The ideal management of PAS should involve minimization of blood loss and conservation of the uterus without surgical morbidities. Setting up a team for the management of PAS is a challenge. The team must include interested and skilful personnel. The team leader has the duty to check that members and the equipment and the preparation is optimum to avoid losing the precious minutes during the surgery waiting for a staff, blood, materials, or equipment. In this study, we compared data from two group of cases with PAS. A gynecologic oncologist-led team using the modified triple P approach manages group A. Group B by a non-gynecologic oncologist-led team without the use of any of the components of the triple P approach.

The incidence of PAS is 1/5882 in UK study [11] and 1/731 from in USA [12] . However, the incidence in our study was 1/69. This incidence does not reflect the actual incidence in the population. The mean blood loss was estimated as 2300 ml in the modified triple P approach group. This is about 25% less than that in the historical group. A study from 25 USA hospitals found that the average blood loss was 2000 ml [12] . The amount of blood loss reported from the modified triple P approach was 1440 ml [9] . There are many factors affecting the calculated amount of blood loss other than the accuracy of the method of calculation. Making attempt to remove the placenta increases the mean blood loss from 1750 ml to 3700 ml [13] . In our study, we sometimes remove the placenta after ligation of internal iliac arteries if there is excessive bleeding from the partially separated placenta. All women required blood transfusion. The median number of blood transfusion units was about five units in the modified triple P approach group. This is significantly lower than the amount needed in the historical group (8 units). In a retrospective study on 66 cases by Stotler B. et al., they found the incidence of blood transfusion is 95% (the median RBCs units was 6.5) [14] .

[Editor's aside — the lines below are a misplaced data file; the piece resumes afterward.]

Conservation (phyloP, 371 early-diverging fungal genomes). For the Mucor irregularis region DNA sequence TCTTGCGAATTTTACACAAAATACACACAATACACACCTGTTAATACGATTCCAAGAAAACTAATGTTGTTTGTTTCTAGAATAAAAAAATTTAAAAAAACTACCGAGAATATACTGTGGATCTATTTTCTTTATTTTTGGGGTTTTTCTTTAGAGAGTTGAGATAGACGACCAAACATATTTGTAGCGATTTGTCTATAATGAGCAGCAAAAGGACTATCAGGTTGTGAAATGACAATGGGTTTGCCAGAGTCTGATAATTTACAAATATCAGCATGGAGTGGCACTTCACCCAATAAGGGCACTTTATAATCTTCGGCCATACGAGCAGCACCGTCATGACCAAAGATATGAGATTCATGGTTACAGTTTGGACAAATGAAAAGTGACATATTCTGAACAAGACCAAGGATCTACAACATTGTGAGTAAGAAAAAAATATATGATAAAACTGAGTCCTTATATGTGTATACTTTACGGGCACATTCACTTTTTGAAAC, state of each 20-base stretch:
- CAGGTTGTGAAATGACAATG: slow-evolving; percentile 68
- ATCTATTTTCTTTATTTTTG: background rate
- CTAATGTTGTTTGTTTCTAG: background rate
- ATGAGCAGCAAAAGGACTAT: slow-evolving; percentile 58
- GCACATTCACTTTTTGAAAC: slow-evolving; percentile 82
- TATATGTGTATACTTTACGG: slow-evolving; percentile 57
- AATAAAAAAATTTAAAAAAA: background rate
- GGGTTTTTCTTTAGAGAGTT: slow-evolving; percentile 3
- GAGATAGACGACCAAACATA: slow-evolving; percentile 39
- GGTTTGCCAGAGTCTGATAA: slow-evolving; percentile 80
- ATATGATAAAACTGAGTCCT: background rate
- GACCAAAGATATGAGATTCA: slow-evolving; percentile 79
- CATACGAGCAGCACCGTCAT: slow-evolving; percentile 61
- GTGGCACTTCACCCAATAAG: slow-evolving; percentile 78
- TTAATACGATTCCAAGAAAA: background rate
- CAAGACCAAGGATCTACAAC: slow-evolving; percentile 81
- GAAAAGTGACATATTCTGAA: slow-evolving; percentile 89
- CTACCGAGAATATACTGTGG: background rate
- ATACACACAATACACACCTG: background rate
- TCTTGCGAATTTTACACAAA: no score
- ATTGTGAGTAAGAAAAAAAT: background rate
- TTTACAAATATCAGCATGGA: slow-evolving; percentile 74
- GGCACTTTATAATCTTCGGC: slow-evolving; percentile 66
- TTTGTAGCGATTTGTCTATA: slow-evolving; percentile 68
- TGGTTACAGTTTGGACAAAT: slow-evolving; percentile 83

We did not have any case of emergency hysterectomy or reoperation in the modified triple P approach group. This was statistically significant when compared to the outcome in the historical group. The study by Al-Khan A et al. showed that the institution of a team for management of PAS resulted in decrease in the estimated blood loss by 40% and RBCs transfusion by 50%. The rate of emergency hysterectomy was not significantly different in this study. The team management in this study was based on maternal fetal medicine surgeon, vascular surgeon, urologist, anesthesiologist, neonatologist, and extensive operating room staff [15] . The input of a gynecologic oncologist is highly emphasized in many studies [10] [16] . The literature showed that the success rate of conservative management is also related to the surgical steps. Success rate was 87% in one large French study including 176 women [8] . More recently, the success rate was 84.3% using internal iliac artery ligation combined with endosutures in 38 patients [17] . Using the modified triple P approach in 35 patients achieved success rate of 85.7% [9] . A stepwise approach including multiple steps in 65 patients avoid hysterectomy in 91.5% [18] . Many circumstances may affect the surgeon’s decision for doing hysterectomy. First, the woman preference; in our society, acceptance of hysterectomy is not easy. Surgeons opt for hysterectomy only in life threatening scenario. Second, the establishment of a team is for the management of PAS.